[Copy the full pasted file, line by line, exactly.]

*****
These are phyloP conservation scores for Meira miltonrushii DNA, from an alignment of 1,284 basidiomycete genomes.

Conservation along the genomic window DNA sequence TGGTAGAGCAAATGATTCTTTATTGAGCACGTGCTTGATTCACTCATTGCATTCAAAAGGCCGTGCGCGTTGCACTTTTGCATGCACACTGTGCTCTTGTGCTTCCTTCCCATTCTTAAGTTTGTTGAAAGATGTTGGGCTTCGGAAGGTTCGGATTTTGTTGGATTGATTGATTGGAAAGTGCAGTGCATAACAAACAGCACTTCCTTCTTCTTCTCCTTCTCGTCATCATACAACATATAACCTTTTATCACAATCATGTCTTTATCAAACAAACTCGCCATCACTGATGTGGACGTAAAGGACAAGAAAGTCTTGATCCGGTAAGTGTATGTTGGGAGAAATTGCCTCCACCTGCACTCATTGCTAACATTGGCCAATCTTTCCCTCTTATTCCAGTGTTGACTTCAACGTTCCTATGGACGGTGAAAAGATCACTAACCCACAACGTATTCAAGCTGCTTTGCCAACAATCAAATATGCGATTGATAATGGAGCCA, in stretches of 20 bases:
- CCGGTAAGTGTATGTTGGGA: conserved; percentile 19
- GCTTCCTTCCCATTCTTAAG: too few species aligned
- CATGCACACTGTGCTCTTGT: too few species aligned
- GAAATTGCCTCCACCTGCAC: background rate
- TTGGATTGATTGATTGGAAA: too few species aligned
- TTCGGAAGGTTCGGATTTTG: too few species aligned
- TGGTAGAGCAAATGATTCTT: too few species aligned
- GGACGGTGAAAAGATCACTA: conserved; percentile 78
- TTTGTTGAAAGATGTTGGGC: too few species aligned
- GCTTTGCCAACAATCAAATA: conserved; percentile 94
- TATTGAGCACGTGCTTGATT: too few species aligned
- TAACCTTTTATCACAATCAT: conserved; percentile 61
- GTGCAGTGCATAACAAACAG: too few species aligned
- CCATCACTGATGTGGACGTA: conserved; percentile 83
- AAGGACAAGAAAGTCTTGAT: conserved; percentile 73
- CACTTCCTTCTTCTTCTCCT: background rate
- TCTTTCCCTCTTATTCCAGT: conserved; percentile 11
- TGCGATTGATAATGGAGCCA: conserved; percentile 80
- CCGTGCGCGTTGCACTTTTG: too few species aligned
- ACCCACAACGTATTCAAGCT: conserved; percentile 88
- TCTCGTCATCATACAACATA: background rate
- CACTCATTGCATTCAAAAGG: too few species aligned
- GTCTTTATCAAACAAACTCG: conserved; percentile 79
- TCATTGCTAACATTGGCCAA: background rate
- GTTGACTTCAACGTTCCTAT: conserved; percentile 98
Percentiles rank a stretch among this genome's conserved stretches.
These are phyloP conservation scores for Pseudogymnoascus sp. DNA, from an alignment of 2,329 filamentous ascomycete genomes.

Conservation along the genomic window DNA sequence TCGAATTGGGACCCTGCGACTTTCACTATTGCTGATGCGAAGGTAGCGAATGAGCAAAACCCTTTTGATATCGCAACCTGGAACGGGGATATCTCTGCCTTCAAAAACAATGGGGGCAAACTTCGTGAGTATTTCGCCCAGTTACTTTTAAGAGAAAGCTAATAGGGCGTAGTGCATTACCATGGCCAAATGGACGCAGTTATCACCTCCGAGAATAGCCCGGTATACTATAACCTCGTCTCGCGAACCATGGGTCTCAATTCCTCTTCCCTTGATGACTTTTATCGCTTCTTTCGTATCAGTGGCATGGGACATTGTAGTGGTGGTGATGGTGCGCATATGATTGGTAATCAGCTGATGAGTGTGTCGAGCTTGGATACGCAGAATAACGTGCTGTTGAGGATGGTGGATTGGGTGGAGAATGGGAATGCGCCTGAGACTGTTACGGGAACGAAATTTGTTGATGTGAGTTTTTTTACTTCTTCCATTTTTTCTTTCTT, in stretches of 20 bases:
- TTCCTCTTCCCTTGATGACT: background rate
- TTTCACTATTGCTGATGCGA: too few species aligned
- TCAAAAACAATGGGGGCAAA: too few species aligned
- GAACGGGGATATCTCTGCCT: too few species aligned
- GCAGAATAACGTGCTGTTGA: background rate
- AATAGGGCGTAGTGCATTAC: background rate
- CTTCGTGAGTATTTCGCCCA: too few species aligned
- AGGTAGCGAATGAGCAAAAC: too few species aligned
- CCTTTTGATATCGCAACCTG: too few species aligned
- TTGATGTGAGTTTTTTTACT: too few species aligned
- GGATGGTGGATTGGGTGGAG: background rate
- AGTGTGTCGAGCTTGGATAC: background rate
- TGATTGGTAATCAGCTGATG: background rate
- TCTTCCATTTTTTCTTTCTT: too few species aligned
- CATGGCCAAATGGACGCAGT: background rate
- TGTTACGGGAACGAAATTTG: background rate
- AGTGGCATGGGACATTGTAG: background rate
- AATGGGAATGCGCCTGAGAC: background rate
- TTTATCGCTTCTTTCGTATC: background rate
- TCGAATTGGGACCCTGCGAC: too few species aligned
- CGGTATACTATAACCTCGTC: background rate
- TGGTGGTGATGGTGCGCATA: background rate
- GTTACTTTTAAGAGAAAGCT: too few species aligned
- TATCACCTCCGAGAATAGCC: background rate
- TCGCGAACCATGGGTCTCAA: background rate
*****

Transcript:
These are phyloP conservation scores for Meira miltonrushii DNA, from an alignment of 1,284 basidiomycete genomes.

Conservation along the genomic window DNA sequence TGGTAGAGCAAATGATTCTTTATTGAGCACGTGCTTGATTCACTCATTGCATTCAAAAGGCCGTGCGCGTTGCACTTTTGCATGCACACTGTGCTCTTGTGCTTCCTTCCCATTCTTAAGTTTGTTGAAAGATGTTGGGCTTCGGAAGGTTCGGATTTTGTTGGATTGATTGATTGGAAAGTGCAGTGCATAACAAACAGCACTTCCTTCTTCTTCTCCTTCTCGTCATCATACAACATATAACCTTTTATCACAATCATGTCTTTATCAAACAAACTCGCCATCACTGATGTGGACGTAAAGGACAAGAAAGTCTTGATCCGGTAAGTGTATGTTGGGAGAAATTGCCTCCACCTGCACTCATTGCTAACATTGGCCAATCTTTCCCTCTTATTCCAGTGTTGACTTCAACGTTCCTATGGACGGTGAAAAGATCACTAACCCACAACGTATTCAAGCTGCTTTGCCAACAATCAAATATGCGATTGATAATGGAGCCA, in stretches of 20 bases:
- CCGGTAAGTGTATGTTGGGA: conserved; percentile 19
- GCTTCCTTCCCATTCTTAAG: too few species aligned
- CATGCACACTGTGCTCTTGT: too few species aligned
- GAAATTGCCTCCACCTGCAC: background rate
- TTGGATTGATTGATTGGAAA: too few species aligned
- TTCGGAAGGTTCGGATTTTG: too few species aligned
- TGGTAGAGCAAATGATTCTT: too few species aligned
- GGACGGTGAAAAGATCACTA: conserved; percentile 78
- TTTGTTGAAAGATGTTGGGC: too few species aligned
- GCTTTGCCAACAATCAAATA: conserved; percentile 94
- TATTGAGCACGTGCTTGATT: too few species aligned
- TAACCTTTTATCACAATCAT: conserved; percentile 61
- GTGCAGTGCATAACAAACAG: too few species aligned
- CCATCACTGATGTGGACGTA: conserved; percentile 83
- AAGGACAAGAAAGTCTTGAT: conserved; percentile 73
- CACTTCCTTCTTCTTCTCCT: background rate
- TCTTTCCCTCTTATTCCAGT: conserved; percentile 11
- TGCGATTGATAATGGAGCCA: conserved; percentile 80
- CCGTGCGCGTTGCACTTTTG: too few species aligned
- ACCCACAACGTATTCAAGCT: conserved; percentile 88
- TCTCGTCATCATACAACATA: background rate
- CACTCATTGCATTCAAAAGG: too few species aligned
- GTCTTTATCAAACAAACTCG: conserved; percentile 79
- TCATTGCTAACATTGGCCAA: background rate
- GTTGACTTCAACGTTCCTAT: conserved; percentile 98
Percentiles rank a stretch among this genome's conserved stretches.
These are phyloP conservation scores for Pseudogymnoascus sp. DNA, from an alignment of 2,329 filamentous ascomycete genomes.

Conservation along the genomic window DNA sequence TCGAATTGGGACCCTGCGACTTTCACTATTGCTGATGCGAAGGTAGCGAATGAGCAAAACCCTTTTGATATCGCAACCTGGAACGGGGATATCTCTGCCTTCAAAAACAATGGGGGCAAACTTCGTGAGTATTTCGCCCAGTTACTTTTAAGAGAAAGCTAATAGGGCGTAGTGCATTACCATGGCCAAATGGACGCAGTTATCACCTCCGAGAATAGCCCGGTATACTATAACCTCGTCTCGCGAACCATGGGTCTCAATTCCTCTTCCCTTGATGACTTTTATCGCTTCTTTCGTATCAGTGGCATGGGACATTGTAGTGGTGGTGATGGTGCGCATATGATTGGTAATCAGCTGATGAGTGTGTCGAGCTTGGATACGCAGAATAACGTGCTGTTGAGGATGGTGGATTGGGTGGAGAATGGGAATGCGCCTGAGACTGTTACGGGAACGAAATTTGTTGATGTGAGTTTTTTTACTTCTTCCATTTTTTCTTTCTT, in stretches of 20 bases:
- TTCCTCTTCCCTTGATGACT: background rate
- TTTCACTATTGCTGATGCGA: too few species aligned
- TCAAAAACAATGGGGGCAAA: too few species aligned
- GAACGGGGATATCTCTGCCT: too few species aligned
- GCAGAATAACGTGCTGTTGA: background rate
- AATAGGGCGTAGTGCATTAC: background rate
- CTTCGTGAGTATTTCGCCCA: too few species aligned
- AGGTAGCGAATGAGCAAAAC: too few species aligned
- CCTTTTGATATCGCAACCTG: too few species aligned
- TTGATGTGAGTTTTTTTACT: too few species aligned
- GGATGGTGGATTGGGTGGAG: background rate
- AGTGTGTCGAGCTTGGATAC: background rate
- TGATTGGTAATCAGCTGATG: background rate
- TCTTCCATTTTTTCTTTCTT: too few species aligned
- CATGGCCAAATGGACGCAGT: background rate
- TGTTACGGGAACGAAATTTG: background rate
- AGTGGCATGGGACATTGTAG: background rate
- AATGGGAATGCGCCTGAGAC: background rate
- TTTATCGCTTCTTTCGTATC: background rate
- TCGAATTGGGACCCTGCGAC: too few species aligned
- CGGTATACTATAACCTCGTC: background rate
- TGGTGGTGATGGTGCGCATA: background rate
- GTTACTTTTAAGAGAAAGCT: too few species aligned
- TATCACCTCCGAGAATAGCC: background rate
- TCGCGAACCATGGGTCTCAA: background rate